(Very 80s synth work on the soundtrack.)

I like that they have to put on a 'Brad.. honey.. please..' act for people to see when going walking to the house, not least because there is a real argument going on.

Ah - someone is watching and this has all been setting up for an even bigger cliff-hanger in the second half of what's very much a double episode.

QR's Weekly Review

Date: 2017-05-24 11:12 pm (UTC)
quantumreality: (americans1)
From: [personal profile] quantumreality
- Paige and the necklace WHAT THE HELL :O

- Elizabeth reminds her the Pastor's still around though.

- Oleg always slouches.

- Hockey guy Gennadi crashes the party. Hmm. This could go sideways.

- Ah yes, and now the negotiating squeeze just to disarm them.

- It was really amusing to see Proxy Snyder Agent Wolfe lecturing Stan. I always keep thinking he's the at best weaselly semi-competent leader of a puppet regime, instead of as an accomplished agent with a head for long-game chess moves.

- "People don't usually regret coming home" pfff Claudia who are you kidding plz

- Tuan's plan bears its poisonous fruit.

- I'm not sure why P&E are doing the Pastor Tim thing. The goal is to shuffle him off to Argentina without pinging his radar. O.o

- OMFG WHEEZING Henry and Chris look like they could be siblings X'D

- "I'm Mischa's brother" WAAAAAAAAAAAT. :O

- Paige gets a lesson on spycraft via basic identity theft.

- Wheeew, someone on the Central Committee is part of the food bribery network :O

- And Oleg's dad finds out the Five-Year Plan won't let hin indent for the steel for the Baikal-Amur line for at least two years.

- A very long discussion about the problems of corruption in the Soviet Union.

- Paige trains!

- Tuan dude WHAT THE HELL THAT IS NOT OKAY.

- This, Tuan, is why impulsiveness is a bad idea.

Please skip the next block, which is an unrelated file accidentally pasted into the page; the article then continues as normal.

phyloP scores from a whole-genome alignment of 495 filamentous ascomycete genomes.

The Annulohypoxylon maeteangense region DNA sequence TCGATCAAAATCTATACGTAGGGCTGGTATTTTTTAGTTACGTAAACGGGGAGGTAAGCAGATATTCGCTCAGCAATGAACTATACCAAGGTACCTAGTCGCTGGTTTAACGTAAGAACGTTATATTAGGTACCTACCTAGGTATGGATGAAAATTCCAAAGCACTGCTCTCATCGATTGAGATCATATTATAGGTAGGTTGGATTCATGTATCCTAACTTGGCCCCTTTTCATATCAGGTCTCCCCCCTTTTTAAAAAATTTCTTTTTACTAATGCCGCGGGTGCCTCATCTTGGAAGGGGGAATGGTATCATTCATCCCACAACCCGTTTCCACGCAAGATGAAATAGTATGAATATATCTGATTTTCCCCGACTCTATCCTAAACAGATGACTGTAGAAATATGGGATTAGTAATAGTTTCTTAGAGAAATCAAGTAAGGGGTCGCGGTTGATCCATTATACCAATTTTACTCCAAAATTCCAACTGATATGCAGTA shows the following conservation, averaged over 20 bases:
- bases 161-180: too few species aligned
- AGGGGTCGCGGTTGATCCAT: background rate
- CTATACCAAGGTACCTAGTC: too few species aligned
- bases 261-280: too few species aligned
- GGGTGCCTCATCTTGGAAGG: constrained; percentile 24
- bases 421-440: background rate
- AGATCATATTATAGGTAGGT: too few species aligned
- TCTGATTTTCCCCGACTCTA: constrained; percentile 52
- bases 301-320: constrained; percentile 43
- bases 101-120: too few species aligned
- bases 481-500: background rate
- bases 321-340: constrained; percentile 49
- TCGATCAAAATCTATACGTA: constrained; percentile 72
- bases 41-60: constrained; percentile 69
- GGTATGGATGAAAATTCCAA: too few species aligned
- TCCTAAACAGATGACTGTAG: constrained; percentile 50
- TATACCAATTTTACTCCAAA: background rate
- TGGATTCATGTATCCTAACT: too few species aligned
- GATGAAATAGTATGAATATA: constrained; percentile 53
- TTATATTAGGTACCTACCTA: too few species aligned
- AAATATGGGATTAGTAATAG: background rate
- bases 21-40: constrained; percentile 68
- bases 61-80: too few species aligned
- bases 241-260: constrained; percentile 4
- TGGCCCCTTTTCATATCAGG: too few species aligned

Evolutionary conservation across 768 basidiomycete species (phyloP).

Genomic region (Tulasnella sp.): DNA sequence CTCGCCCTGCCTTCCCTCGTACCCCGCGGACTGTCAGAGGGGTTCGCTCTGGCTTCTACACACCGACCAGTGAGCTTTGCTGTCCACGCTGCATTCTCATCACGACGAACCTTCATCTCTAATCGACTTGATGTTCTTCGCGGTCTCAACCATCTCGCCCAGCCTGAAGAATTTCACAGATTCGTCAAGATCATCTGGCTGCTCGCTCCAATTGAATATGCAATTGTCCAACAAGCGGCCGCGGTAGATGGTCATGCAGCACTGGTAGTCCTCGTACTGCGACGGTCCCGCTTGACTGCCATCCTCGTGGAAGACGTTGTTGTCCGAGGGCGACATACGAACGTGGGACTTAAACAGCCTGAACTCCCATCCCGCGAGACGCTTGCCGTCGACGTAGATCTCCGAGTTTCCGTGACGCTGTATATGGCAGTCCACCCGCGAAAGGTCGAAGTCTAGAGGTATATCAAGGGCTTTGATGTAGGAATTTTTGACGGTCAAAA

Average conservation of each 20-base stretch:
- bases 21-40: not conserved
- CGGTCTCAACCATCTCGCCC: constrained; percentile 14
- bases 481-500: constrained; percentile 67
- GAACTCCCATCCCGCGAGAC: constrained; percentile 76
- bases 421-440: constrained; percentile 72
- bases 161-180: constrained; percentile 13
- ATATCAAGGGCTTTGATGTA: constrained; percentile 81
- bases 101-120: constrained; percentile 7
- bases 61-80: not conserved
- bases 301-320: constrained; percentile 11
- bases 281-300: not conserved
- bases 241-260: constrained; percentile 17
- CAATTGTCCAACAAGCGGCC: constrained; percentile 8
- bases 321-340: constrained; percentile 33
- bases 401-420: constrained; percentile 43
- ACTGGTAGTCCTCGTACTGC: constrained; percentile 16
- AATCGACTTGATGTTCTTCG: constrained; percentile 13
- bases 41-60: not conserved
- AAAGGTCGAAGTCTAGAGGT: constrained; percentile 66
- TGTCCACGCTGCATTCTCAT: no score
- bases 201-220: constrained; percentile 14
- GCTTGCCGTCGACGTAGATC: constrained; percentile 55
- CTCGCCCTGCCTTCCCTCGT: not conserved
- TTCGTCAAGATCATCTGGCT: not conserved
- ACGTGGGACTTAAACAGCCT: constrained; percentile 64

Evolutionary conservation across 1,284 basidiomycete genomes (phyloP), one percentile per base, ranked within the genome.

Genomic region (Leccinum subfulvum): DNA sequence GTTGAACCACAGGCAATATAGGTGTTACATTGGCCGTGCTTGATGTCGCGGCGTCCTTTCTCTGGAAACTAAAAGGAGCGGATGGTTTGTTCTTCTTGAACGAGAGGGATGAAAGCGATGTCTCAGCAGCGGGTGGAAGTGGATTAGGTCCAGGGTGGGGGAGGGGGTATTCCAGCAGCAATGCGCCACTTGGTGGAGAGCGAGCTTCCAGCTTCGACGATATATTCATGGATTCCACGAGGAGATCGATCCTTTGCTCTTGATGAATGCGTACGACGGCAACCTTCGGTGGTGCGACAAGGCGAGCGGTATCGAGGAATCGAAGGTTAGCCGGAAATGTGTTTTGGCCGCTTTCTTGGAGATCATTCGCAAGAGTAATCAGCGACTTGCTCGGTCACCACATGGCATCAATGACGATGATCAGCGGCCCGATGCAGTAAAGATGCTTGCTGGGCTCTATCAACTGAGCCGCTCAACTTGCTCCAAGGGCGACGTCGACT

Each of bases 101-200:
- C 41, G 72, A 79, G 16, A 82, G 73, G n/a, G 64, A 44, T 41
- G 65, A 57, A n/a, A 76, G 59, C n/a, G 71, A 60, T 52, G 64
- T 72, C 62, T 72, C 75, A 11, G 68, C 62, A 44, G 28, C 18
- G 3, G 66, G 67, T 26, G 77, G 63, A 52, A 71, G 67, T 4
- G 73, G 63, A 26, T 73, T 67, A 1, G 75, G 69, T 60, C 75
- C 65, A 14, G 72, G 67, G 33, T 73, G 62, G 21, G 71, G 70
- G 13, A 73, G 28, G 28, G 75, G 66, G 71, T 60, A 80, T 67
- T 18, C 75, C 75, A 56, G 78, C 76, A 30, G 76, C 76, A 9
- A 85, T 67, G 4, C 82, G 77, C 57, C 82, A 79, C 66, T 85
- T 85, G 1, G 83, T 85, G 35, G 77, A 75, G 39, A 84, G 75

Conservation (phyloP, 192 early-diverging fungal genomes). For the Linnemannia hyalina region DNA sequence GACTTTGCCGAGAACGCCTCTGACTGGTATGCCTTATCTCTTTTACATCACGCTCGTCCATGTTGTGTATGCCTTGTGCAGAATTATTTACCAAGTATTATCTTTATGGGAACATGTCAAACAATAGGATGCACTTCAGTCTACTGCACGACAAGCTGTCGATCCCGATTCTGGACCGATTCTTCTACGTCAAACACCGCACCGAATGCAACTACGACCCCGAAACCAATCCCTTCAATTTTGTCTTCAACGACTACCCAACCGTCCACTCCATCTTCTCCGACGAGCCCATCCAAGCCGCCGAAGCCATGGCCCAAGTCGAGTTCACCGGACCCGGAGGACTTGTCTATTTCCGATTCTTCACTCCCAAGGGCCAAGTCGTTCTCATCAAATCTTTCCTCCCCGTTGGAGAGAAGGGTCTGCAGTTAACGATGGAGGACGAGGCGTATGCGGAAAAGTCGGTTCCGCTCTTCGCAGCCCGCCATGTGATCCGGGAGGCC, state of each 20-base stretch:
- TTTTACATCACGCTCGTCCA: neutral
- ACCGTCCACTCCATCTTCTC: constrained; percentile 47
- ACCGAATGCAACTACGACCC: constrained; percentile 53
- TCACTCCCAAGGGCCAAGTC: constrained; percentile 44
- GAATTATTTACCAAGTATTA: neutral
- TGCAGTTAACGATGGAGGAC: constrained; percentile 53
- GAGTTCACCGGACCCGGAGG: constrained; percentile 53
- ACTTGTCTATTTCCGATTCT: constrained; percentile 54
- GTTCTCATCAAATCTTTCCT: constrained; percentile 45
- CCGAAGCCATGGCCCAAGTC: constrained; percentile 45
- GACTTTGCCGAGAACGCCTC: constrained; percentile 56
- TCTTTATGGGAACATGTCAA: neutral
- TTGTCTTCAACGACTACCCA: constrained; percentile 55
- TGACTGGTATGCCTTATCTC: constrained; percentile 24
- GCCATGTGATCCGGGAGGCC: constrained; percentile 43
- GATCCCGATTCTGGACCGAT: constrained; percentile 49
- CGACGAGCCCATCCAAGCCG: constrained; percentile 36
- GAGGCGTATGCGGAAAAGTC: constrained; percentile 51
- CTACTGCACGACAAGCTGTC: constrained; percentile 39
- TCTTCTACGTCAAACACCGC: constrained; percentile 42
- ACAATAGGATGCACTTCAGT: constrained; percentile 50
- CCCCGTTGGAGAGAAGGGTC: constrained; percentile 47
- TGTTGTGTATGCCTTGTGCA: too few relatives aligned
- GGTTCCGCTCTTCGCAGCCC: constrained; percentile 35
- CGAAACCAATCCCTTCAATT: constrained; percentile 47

- I really want to smack that little smirk off Tuan's face as they walk. :|
Edited Date: 2017-05-24 11:38 pm (UTC)

People don't usually regret coming home

Date: 2017-05-25 08:37 am (UTC)
lovingboth: (Default)
From: [personal profile] lovingboth
I did love the 'usually' in that, but I can believe that - despite the state of what they're going back to - many illegals would not.

Amongst the things I like about the programme is that it hasn't had a discussion about the problems of having to pretend that you don't understand Russian in a context where being seen to do so could very easily end in personal (as well as mission) disaster. The end of that stress is going to be very welcome for a lot of people, even without being very uncomfortable with some of the things you've been asked to do.

My review

Date: 2017-05-25 04:50 am (UTC)
selenak: (The Americans by Tinny)
From: [personal profile] selenak
The episode had two ZOMG moments for me. One of which expected but one wasn't.

I mean, not that I knew Tuan would talk Pasha into slitting his wrists, but it was clear that storyline was going somewhere truly bad - actually my suspicion had been Pasha would snap and would attack his father/parents physically, but I suppose the show has already done "kid kills his family due to spy meddling" with Jared in season 2, so it won't do that scenario again, though of course Jared's motivation was different.

So while the cliffhanger and the last sequence was suspenseful and shocking, it wasn't completely unexpected. No, what was completely unexpected for me were Philip and Elizabeth actually asking Pastor Tim for advice with no ulterior motive I could discern, and informing him about a key fact while they were at it. (That they're seriously considering extraction. Though I suppose with Tim it doesn't matter in that he knows their identities, so IF he talks that's the big one anyway.) Where does that come from? When did they start to see Pastor Tim as an actual competent advice giver re: their family?

...Maybe when they read his secret opinions on their situation, "monstrous acts" and all? Hmmm.